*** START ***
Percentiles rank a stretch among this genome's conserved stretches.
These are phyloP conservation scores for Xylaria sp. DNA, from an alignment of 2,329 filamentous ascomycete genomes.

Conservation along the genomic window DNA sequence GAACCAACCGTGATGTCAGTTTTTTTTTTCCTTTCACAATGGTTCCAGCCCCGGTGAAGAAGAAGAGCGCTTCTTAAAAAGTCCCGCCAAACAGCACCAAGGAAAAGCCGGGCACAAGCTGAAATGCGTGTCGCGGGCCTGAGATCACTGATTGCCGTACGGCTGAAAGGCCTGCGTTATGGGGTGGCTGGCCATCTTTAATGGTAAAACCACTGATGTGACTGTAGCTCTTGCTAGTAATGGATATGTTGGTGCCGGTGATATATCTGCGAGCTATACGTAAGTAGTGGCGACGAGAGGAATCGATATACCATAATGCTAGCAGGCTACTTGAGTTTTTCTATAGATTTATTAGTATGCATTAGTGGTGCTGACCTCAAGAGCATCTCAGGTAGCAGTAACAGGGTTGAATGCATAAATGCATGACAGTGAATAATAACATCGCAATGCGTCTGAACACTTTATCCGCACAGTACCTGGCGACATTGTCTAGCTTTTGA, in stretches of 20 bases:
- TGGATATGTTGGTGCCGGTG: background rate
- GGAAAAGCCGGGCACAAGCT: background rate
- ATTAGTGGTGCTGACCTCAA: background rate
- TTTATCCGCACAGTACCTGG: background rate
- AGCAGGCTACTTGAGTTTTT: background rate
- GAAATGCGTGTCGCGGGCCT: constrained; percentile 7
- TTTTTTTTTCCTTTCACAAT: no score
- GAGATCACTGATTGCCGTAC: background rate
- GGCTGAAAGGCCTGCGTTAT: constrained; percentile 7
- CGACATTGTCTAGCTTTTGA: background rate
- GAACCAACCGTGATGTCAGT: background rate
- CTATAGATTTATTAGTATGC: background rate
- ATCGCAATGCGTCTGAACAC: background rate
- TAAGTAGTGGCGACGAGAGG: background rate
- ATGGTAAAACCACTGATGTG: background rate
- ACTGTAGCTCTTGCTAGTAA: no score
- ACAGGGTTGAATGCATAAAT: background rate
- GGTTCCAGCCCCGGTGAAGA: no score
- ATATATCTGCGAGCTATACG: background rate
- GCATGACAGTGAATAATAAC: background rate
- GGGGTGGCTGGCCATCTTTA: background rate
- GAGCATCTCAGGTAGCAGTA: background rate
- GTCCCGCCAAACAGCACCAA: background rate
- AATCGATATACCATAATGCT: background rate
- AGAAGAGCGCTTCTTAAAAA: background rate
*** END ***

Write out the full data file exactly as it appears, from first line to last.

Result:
Percentiles rank a stretch among this genome's conserved stretches.
These are phyloP conservation scores for Xylaria sp. DNA, from an alignment of 2,329 filamentous ascomycete genomes.

Conservation along the genomic window DNA sequence GAACCAACCGTGATGTCAGTTTTTTTTTTCCTTTCACAATGGTTCCAGCCCCGGTGAAGAAGAAGAGCGCTTCTTAAAAAGTCCCGCCAAACAGCACCAAGGAAAAGCCGGGCACAAGCTGAAATGCGTGTCGCGGGCCTGAGATCACTGATTGCCGTACGGCTGAAAGGCCTGCGTTATGGGGTGGCTGGCCATCTTTAATGGTAAAACCACTGATGTGACTGTAGCTCTTGCTAGTAATGGATATGTTGGTGCCGGTGATATATCTGCGAGCTATACGTAAGTAGTGGCGACGAGAGGAATCGATATACCATAATGCTAGCAGGCTACTTGAGTTTTTCTATAGATTTATTAGTATGCATTAGTGGTGCTGACCTCAAGAGCATCTCAGGTAGCAGTAACAGGGTTGAATGCATAAATGCATGACAGTGAATAATAACATCGCAATGCGTCTGAACACTTTATCCGCACAGTACCTGGCGACATTGTCTAGCTTTTGA, in stretches of 20 bases:
- TGGATATGTTGGTGCCGGTG: background rate
- GGAAAAGCCGGGCACAAGCT: background rate
- ATTAGTGGTGCTGACCTCAA: background rate
- TTTATCCGCACAGTACCTGG: background rate
- AGCAGGCTACTTGAGTTTTT: background rate
- GAAATGCGTGTCGCGGGCCT: constrained; percentile 7
- TTTTTTTTTCCTTTCACAAT: no score
- GAGATCACTGATTGCCGTAC: background rate
- GGCTGAAAGGCCTGCGTTAT: constrained; percentile 7
- CGACATTGTCTAGCTTTTGA: background rate
- GAACCAACCGTGATGTCAGT: background rate
- CTATAGATTTATTAGTATGC: background rate
- ATCGCAATGCGTCTGAACAC: background rate
- TAAGTAGTGGCGACGAGAGG: background rate
- ATGGTAAAACCACTGATGTG: background rate
- ACTGTAGCTCTTGCTAGTAA: no score
- ACAGGGTTGAATGCATAAAT: background rate
- GGTTCCAGCCCCGGTGAAGA: no score
- ATATATCTGCGAGCTATACG: background rate
- GCATGACAGTGAATAATAAC: background rate
- GGGGTGGCTGGCCATCTTTA: background rate
- GAGCATCTCAGGTAGCAGTA: background rate
- GTCCCGCCAAACAGCACCAA: background rate
- AATCGATATACCATAATGCT: background rate
- AGAAGAGCGCTTCTTAAAAA: background rate